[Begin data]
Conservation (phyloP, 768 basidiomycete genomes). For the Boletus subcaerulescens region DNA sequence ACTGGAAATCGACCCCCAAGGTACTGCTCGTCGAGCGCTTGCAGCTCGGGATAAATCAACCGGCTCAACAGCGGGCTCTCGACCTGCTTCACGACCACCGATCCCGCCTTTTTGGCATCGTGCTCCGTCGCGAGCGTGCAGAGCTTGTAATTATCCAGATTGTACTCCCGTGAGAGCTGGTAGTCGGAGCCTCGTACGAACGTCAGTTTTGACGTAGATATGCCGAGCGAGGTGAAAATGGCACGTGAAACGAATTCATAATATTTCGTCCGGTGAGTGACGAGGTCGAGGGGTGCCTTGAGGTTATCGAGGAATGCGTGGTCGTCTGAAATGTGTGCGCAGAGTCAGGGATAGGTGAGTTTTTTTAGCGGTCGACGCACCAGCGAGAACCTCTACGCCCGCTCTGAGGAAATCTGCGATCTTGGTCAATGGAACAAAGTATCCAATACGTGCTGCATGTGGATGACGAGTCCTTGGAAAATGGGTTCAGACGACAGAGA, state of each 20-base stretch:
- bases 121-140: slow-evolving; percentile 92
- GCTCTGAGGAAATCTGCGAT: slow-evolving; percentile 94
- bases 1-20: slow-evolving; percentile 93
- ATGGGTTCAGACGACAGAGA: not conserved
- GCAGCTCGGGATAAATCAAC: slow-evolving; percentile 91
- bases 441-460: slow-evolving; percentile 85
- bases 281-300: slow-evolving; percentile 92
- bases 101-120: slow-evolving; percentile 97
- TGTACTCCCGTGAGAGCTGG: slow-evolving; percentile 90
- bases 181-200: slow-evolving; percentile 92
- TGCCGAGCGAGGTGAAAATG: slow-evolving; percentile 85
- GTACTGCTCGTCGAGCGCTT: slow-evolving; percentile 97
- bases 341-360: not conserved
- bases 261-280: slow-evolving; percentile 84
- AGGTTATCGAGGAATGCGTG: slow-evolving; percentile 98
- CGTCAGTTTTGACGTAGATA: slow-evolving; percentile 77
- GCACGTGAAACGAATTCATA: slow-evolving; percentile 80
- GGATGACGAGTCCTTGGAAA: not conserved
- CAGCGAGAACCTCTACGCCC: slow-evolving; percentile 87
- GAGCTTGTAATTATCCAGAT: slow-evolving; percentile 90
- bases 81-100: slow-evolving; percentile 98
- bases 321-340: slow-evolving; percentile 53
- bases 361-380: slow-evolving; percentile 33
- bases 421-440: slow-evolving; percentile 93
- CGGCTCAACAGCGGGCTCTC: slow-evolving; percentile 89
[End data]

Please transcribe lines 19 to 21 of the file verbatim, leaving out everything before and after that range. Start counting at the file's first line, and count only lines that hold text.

- GGATGACGAGTCCTTGGAAA: not conserved
- CAGCGAGAACCTCTACGCCC: slow-evolving; percentile 87
- GAGCTTGTAATTATCCAGAT: slow-evolving; percentile 90